Critique sheets: generally favoured up to and including gold medal standard, but not by all. Perceived difficulties – writing and listening, could put player off, quantifying and articulating musicality.  Only mentioning mistakes, technical issues.   Avoiding comment on musicality.

Perceived advantages – improving player’s knowledge and understanding about musicality, justifying placing.  Assisting tuition.  Aiding grading.

“Tick boxes”.  RSPBA – no tick boxes at present.  Some solo RSPBA sheets can have tick boxes – prepared by branches.  Ontario system – initially tick boxes, then blank sheet, now tick boxes again (example can be seen here).  Valuable to have space to indicate where the performance is against the expected level.

Critique sheets probably not valued by senior competitors – possible exception if set tunes are being played.  Should be by each judge – no perceived difficulty from performers if different views are expressed.

John Wilson: Judging Parameters

Judging is not just to sort out the prize-winners.  We need to have an appraisal of the performance with the aim of improving the musical standard.  Solo piping up till now has been informal.  Progress has been made with the judges list and the process of applying to it.   Expectations have changed – in the old days you didn’t go up to judges and ask how you had played.  Written comment also helps the CPA with grading.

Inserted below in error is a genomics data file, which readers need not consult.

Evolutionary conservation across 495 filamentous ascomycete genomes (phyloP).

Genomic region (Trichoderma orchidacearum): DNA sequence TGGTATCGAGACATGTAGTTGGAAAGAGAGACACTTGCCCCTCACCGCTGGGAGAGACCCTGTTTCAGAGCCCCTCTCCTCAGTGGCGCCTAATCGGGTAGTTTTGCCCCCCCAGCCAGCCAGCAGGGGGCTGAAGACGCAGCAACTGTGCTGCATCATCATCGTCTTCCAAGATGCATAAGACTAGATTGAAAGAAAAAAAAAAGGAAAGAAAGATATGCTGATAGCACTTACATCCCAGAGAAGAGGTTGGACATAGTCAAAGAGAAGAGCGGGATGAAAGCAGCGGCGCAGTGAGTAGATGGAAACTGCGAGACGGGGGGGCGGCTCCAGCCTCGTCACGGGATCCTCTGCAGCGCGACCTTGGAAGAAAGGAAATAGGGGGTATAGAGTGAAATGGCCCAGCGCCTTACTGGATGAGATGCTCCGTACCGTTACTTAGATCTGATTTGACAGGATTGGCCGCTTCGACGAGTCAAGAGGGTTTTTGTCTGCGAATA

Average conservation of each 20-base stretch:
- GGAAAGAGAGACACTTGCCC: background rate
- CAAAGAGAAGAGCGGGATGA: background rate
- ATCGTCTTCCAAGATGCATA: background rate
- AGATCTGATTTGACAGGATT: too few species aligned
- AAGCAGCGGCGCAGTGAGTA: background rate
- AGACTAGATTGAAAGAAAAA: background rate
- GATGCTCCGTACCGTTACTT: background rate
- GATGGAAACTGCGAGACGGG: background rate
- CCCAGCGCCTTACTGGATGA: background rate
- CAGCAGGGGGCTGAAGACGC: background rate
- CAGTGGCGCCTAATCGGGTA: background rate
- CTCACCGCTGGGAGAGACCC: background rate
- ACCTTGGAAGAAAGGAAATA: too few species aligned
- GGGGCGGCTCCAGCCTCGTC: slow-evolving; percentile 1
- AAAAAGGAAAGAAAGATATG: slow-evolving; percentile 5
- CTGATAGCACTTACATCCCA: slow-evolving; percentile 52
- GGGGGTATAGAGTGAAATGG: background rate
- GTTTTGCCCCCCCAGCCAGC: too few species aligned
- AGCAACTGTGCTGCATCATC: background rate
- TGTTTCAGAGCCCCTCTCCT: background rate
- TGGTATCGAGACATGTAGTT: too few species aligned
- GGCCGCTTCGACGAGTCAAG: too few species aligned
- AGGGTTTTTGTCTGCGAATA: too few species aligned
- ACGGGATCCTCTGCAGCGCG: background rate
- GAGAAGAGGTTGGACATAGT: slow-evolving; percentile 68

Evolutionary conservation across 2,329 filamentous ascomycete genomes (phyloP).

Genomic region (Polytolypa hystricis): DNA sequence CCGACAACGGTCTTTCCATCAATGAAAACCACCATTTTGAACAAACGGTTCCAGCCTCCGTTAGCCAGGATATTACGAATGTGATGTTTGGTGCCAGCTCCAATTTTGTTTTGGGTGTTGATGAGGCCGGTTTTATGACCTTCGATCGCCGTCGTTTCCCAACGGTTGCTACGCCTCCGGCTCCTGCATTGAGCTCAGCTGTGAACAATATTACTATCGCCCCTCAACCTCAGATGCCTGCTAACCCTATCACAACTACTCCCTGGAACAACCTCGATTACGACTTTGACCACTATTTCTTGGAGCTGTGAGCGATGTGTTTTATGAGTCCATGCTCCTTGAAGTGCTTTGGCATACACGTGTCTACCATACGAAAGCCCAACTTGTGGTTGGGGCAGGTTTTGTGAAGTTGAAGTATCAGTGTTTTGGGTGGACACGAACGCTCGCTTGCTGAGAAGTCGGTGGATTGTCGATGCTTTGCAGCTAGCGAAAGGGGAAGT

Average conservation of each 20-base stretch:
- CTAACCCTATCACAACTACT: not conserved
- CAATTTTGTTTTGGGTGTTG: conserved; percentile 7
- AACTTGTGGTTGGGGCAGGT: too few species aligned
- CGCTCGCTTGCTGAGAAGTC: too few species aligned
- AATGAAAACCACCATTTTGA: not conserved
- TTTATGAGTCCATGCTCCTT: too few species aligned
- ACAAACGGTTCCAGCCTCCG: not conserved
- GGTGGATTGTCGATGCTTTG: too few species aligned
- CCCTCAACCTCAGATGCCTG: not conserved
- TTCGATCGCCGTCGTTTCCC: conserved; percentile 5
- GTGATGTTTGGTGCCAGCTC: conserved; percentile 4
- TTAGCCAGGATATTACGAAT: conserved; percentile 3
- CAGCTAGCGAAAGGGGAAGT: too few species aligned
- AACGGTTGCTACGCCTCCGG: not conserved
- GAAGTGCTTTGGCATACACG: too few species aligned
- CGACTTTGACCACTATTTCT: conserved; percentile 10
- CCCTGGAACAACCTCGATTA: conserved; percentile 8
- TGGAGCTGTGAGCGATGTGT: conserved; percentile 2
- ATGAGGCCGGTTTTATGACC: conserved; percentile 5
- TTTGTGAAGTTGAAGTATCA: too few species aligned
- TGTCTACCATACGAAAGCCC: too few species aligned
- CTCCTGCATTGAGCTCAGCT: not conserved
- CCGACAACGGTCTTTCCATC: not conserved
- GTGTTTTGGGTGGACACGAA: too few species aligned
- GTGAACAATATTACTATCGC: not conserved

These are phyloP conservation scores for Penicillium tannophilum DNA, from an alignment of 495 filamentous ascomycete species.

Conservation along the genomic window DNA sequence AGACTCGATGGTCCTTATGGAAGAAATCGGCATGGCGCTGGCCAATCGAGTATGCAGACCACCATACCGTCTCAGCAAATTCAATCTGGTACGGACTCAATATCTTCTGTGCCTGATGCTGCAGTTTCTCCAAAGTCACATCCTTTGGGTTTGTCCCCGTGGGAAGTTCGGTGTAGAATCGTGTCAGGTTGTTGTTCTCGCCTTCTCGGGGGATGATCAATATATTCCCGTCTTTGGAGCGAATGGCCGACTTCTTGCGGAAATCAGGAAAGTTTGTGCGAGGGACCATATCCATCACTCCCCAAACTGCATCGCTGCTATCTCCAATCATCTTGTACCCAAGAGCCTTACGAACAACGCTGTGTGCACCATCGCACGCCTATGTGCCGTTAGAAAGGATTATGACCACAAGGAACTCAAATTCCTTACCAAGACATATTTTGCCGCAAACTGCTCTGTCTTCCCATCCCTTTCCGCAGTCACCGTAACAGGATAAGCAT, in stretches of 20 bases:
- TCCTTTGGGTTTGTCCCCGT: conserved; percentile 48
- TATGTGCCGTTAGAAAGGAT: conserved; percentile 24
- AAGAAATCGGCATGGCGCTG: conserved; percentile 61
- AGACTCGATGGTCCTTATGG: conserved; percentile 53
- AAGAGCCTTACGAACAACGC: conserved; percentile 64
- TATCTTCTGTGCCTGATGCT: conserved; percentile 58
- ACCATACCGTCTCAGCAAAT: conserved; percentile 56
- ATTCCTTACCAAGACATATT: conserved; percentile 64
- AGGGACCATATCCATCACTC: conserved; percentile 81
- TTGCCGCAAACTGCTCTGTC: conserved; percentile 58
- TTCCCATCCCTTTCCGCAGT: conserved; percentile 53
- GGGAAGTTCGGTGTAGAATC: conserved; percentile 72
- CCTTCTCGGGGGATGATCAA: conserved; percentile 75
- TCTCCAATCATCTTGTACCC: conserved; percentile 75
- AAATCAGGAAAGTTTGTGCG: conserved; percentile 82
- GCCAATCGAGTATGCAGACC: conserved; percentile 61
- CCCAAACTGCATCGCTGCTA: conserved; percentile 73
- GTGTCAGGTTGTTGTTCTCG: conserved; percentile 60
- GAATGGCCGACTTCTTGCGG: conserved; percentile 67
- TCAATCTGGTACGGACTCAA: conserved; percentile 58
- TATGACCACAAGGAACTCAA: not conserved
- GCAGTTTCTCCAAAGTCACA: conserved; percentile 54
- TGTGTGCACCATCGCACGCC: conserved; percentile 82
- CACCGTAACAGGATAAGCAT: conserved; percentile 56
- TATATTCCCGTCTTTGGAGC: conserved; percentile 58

I think that musical shading is deliberately avoided by some competitors.  They don’t want to introduce colour or activity because these are subjective. Keeping it straight and avoiding errors is the safe approach.   Judges can influence this.

Main points to consider are summarised in an appendix at the bottom this page. Points to note include….